“This is significant because low level trafficking offenses outnumber all other drug offenses that require mandatory prison sentences. Plus, “trafficking” is such a loaded word. It’s usually associated with kingpins and violence, even though statistics show that our trafficking laws sweep up many low level nonviolent drug offenders.
“That’s not surprising, seeing as Massachusetts defines “trafficking” as the sale of as little as 2 to 3 tablespoons of hard drugs. Worse, requiring prison sentences for addicts who commit low level drug crimes, rather than sending them to no nonsense treatment programs, prevents us from effectively addressing the opioid crisis.”
Dear Attorney General Healey,
I am an activist to reform our state’s judicial and corrections systems through a series of bills passed over a number of years.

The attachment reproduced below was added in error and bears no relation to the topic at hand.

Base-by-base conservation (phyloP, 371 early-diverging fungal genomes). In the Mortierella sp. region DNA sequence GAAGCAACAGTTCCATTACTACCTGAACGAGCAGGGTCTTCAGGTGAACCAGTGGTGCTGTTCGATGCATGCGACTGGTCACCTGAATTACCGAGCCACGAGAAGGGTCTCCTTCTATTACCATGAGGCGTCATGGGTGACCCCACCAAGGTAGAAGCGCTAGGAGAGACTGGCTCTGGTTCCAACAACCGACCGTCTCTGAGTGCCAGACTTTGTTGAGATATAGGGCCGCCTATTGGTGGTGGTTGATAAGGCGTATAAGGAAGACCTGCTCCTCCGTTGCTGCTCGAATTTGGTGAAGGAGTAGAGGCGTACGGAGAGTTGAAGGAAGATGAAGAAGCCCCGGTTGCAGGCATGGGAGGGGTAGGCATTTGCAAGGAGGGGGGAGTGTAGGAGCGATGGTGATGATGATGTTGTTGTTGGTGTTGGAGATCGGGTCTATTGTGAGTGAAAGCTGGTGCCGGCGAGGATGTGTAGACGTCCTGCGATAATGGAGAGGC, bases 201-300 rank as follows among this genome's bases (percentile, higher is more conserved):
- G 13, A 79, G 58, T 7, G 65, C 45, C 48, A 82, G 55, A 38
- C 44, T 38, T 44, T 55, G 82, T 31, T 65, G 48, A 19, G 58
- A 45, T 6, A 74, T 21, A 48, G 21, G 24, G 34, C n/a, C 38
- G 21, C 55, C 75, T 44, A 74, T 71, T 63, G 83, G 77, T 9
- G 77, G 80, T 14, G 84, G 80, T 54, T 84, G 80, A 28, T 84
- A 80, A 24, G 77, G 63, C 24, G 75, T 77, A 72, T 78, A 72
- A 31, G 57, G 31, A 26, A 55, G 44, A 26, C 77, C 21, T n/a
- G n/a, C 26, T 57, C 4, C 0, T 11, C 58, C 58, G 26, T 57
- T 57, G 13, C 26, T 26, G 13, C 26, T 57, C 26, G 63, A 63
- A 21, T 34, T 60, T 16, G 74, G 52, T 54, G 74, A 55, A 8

Given your campaign promises, I was disappointed to learn in your letter to the Judiciary Committee that you no longer support the repeal of mandatory minimums forall drug offenses.
I agree that major drug kingpins should be incarcerated. Unfortunately, the threshold for “trafficking” in Massachusetts is so low that many people convicted under trafficking laws are often addicts who sell to support their addiction. Such people fill our prisons. Many leave their families stranded, dependent on public assistance.
Please uphold your campaign platform that we need to treat addiction like a health problem not a crime. End mandatory minimum sentencing to give judges the authority to determine punishment — or medical treatment.
I urge you to uphold your campaign pledge and lend support to end mandatory minimums for all drug offenses. It will save lives and save the Commonwealth money in the long haul.